The United States and Italy have taken quite different approaches toward providing legal protections for working parents. This Article uses a comparative perspective to highlight crucial aspects of the American legal and cultural attitudes towards parental leave. The author demonstrates how deeply rooted beliefs about equality, work, and family life have influenced the development of parental leave law. In particular, the Article describes how Italian law rests on notions of fundamental social equality, as well as on views concerning the importance of the interests of children and the family. As a result of this broad conception of the interests involved, Italy provides a great deal of benefits to aid in the support of childbirth and childrearing. In contrast, the author suggest that American legal developments have been based on a cramped deliberation over the issue of gender discrimination, which in turn has led to narrow judicial debates such as how pregnancy might be construed as analogous to a disability. While in recent years there has been some expansion of American parental leave benefits, the author contends that judicial doctrine and governmental benefits have been limited by the original legal framing of the debate. The author suggests that recent statutory developments in the United States are important precisely because they may provide the basis for a more expansive conceptual foundation for this area of law.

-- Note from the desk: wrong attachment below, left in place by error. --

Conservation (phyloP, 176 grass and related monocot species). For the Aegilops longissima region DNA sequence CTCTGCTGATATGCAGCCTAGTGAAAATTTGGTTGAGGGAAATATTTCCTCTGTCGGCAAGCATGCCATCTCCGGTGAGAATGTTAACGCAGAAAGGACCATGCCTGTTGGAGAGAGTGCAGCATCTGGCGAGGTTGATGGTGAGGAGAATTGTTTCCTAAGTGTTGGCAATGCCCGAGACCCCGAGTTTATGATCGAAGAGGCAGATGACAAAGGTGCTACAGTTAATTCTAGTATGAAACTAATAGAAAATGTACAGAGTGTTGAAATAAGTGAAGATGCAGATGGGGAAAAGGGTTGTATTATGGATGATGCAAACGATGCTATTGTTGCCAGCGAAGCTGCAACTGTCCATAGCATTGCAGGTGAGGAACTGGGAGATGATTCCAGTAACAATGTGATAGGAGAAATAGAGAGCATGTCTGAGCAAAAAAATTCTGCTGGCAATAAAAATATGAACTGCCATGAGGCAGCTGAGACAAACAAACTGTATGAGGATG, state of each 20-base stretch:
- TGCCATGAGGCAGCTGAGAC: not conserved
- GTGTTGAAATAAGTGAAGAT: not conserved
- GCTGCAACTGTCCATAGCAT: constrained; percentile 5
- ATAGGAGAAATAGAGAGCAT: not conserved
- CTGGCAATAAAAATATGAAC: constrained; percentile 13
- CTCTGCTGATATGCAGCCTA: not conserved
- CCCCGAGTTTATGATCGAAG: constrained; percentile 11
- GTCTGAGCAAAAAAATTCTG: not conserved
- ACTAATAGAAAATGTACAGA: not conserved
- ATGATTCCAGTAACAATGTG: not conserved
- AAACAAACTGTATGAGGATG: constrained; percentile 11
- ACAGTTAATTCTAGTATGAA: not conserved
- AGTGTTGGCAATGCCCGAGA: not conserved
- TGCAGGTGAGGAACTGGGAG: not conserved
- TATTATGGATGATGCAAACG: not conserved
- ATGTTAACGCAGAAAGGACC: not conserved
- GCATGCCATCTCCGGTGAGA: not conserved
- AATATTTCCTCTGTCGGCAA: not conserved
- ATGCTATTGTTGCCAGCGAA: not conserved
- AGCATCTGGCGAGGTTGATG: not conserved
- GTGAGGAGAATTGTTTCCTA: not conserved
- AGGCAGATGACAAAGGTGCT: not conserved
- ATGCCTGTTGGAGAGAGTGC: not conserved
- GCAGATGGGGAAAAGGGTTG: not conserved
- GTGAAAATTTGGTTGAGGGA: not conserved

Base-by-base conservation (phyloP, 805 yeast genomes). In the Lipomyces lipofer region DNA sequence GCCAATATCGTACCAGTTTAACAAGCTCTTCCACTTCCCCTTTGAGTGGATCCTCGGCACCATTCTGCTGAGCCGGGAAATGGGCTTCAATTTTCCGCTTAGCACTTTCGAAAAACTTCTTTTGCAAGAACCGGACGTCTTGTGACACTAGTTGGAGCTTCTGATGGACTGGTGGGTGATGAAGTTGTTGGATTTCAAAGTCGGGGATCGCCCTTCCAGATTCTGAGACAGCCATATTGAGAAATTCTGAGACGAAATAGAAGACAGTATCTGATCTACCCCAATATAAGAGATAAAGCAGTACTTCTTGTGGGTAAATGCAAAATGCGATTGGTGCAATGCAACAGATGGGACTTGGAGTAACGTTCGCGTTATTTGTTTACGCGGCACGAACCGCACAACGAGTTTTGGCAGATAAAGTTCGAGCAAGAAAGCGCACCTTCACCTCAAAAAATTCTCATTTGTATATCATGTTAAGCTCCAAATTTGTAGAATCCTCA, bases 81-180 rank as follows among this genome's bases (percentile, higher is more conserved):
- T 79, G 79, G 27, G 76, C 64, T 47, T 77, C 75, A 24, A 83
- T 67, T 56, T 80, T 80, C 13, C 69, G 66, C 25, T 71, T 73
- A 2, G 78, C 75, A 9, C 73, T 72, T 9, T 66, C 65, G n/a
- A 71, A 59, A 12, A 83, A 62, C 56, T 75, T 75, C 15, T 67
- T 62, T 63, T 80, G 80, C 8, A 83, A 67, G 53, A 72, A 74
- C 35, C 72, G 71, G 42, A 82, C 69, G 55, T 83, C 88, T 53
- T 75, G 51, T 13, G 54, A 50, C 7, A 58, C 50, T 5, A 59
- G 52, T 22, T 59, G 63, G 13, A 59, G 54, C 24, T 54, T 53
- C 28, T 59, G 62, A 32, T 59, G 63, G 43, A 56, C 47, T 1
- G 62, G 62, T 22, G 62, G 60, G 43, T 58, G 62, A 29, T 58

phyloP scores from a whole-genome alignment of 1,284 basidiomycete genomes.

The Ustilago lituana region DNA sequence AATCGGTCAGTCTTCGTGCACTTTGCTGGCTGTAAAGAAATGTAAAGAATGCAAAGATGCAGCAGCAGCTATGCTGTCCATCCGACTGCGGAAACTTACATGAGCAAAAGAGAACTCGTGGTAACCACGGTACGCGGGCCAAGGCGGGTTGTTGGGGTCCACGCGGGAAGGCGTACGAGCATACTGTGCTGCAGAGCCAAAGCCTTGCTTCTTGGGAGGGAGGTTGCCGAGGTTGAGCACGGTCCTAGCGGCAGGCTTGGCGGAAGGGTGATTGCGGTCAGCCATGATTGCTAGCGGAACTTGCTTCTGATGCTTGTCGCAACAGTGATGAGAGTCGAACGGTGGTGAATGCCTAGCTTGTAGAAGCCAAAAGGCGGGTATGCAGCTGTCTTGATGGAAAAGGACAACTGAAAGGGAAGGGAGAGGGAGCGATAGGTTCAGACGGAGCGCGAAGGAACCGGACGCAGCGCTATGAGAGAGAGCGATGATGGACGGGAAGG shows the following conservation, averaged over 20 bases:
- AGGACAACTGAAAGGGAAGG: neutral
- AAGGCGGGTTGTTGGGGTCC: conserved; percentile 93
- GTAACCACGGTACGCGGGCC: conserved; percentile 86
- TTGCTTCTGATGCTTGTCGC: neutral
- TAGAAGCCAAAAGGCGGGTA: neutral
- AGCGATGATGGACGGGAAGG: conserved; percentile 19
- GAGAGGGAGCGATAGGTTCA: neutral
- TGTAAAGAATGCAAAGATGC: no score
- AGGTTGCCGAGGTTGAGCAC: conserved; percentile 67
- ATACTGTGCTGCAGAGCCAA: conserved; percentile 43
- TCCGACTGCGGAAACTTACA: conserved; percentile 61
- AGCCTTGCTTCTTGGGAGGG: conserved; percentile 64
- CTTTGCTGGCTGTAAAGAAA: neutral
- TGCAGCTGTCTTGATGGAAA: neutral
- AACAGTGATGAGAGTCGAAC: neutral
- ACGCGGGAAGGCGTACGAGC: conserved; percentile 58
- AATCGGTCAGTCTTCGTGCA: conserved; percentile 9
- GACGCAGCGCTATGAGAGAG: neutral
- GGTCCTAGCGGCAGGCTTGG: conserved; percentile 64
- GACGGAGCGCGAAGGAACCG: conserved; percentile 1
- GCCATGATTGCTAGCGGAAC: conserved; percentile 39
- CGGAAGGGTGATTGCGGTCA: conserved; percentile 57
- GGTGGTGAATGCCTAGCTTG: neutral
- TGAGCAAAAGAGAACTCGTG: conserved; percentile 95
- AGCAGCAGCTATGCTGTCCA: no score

Available at: http://works.bepress.com/paolo_carozza/3/